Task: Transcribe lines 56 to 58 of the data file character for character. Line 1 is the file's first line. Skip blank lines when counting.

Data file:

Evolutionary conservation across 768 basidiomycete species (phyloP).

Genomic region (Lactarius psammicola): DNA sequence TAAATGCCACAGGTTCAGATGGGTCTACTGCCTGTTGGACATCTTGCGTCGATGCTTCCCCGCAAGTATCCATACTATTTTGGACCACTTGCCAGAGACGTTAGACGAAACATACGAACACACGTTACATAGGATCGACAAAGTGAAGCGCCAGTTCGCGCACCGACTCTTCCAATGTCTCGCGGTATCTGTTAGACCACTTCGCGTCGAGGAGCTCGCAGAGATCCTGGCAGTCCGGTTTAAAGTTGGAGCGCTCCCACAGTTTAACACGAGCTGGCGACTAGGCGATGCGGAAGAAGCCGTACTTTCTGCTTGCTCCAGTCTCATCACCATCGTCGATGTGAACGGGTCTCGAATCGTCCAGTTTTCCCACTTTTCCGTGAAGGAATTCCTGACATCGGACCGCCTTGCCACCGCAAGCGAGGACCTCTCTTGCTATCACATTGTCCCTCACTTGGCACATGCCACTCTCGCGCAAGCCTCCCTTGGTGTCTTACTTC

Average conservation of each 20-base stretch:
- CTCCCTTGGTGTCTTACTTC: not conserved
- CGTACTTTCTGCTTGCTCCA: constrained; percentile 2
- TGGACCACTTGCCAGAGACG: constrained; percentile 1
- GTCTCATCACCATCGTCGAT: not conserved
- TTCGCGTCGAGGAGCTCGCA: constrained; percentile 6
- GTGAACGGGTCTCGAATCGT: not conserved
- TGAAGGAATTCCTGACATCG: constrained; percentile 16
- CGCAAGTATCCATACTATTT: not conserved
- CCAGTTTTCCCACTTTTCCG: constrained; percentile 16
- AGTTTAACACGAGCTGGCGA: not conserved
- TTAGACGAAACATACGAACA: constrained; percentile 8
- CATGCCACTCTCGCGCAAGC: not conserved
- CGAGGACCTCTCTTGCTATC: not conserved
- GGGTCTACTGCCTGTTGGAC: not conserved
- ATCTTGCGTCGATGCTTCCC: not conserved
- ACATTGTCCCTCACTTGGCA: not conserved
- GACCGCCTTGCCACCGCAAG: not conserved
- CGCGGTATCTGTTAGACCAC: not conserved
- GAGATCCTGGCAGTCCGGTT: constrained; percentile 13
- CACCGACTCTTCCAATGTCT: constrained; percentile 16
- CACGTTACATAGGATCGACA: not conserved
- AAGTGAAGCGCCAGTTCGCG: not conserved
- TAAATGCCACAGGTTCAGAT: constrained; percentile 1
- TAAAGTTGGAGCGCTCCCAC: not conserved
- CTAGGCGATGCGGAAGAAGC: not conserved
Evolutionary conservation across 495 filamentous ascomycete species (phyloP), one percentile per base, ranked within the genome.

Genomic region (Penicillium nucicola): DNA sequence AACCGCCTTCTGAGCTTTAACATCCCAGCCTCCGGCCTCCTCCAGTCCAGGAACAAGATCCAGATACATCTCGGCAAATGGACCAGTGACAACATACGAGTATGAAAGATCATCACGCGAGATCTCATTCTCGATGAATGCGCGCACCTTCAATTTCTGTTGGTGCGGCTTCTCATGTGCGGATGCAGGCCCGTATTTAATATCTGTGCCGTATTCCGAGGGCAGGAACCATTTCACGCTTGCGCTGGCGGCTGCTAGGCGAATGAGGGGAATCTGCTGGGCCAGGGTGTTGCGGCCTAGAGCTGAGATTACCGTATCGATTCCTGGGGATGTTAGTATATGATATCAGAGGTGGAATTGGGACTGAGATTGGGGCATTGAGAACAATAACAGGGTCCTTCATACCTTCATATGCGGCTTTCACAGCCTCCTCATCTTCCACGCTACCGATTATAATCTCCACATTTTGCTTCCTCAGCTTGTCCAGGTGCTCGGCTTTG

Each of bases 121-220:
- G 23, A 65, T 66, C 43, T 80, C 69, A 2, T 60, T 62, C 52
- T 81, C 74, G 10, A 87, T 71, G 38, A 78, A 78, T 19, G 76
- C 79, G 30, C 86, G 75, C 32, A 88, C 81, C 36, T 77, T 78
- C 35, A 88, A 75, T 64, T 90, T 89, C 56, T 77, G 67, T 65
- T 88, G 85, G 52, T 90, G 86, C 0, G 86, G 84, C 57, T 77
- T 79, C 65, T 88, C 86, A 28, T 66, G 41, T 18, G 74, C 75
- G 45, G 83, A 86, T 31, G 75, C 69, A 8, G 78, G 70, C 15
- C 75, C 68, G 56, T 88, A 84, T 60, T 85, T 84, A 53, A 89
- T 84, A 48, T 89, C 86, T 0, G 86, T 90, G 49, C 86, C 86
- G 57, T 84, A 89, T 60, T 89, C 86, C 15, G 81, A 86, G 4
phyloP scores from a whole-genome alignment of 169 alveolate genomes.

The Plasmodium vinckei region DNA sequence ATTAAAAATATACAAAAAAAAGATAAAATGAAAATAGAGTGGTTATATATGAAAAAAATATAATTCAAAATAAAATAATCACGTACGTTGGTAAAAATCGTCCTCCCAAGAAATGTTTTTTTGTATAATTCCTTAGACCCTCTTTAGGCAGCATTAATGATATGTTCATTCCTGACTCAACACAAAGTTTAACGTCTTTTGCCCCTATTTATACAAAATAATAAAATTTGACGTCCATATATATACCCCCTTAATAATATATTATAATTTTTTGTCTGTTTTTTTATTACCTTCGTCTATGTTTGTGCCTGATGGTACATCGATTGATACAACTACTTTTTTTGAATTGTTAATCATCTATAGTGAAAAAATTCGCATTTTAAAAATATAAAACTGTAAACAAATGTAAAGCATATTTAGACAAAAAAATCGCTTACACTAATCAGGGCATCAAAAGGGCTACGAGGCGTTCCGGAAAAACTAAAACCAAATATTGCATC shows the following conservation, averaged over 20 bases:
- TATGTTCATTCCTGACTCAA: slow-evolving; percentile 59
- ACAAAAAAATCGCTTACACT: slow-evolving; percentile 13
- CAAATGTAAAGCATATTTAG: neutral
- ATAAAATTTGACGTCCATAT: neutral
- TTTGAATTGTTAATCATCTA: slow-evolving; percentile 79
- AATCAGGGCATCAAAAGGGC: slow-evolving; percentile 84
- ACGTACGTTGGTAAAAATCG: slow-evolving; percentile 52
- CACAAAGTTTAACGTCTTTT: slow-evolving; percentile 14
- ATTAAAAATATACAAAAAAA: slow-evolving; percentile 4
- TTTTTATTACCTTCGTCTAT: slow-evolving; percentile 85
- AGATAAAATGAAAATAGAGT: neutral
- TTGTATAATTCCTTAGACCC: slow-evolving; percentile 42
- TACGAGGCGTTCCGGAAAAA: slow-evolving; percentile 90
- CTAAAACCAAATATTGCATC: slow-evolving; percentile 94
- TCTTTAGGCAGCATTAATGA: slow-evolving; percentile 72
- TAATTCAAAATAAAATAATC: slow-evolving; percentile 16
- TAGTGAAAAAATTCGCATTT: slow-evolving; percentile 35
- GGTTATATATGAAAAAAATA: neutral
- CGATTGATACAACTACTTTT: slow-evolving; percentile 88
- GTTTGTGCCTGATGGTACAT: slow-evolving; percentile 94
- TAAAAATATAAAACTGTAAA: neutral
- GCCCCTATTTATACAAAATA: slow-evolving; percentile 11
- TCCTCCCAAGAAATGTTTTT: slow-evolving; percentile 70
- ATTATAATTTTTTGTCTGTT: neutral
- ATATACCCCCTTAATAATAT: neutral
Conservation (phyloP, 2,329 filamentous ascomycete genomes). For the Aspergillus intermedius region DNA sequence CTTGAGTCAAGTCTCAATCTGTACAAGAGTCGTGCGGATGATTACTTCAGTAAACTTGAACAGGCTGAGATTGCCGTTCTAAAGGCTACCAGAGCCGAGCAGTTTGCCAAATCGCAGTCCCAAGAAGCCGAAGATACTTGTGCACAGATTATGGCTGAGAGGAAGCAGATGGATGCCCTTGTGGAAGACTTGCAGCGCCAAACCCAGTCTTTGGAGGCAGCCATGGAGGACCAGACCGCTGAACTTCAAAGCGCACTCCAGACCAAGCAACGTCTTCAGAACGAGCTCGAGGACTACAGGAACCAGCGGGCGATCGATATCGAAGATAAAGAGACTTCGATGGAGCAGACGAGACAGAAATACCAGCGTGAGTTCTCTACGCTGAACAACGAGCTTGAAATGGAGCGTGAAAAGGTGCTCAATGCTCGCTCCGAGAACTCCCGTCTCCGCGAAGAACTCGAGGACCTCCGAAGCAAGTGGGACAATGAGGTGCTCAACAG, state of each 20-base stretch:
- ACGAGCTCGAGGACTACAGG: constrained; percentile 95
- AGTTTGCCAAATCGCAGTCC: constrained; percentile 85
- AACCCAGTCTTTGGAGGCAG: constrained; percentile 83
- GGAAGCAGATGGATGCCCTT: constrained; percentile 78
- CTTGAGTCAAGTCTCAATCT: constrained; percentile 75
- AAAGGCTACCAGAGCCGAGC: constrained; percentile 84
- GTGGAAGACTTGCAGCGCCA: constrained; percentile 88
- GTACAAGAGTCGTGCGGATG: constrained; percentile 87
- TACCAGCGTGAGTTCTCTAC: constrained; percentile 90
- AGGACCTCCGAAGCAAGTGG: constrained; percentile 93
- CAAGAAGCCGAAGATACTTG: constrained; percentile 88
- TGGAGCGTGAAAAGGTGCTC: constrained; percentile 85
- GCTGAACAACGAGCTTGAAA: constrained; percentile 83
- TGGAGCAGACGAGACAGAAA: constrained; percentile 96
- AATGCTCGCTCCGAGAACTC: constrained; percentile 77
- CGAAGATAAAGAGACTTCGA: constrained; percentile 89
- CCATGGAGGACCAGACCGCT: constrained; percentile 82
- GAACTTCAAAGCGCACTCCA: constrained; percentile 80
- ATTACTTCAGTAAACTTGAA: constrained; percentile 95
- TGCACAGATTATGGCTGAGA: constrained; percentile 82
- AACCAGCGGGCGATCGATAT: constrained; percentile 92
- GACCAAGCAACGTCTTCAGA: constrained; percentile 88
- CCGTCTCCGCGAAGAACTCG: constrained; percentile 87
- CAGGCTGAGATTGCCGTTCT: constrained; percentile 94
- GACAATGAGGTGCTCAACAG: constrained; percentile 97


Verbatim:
- TACGAGGCGTTCCGGAAAAA: slow-evolving; percentile 90
- CTAAAACCAAATATTGCATC: slow-evolving; percentile 94
- TCTTTAGGCAGCATTAATGA: slow-evolving; percentile 72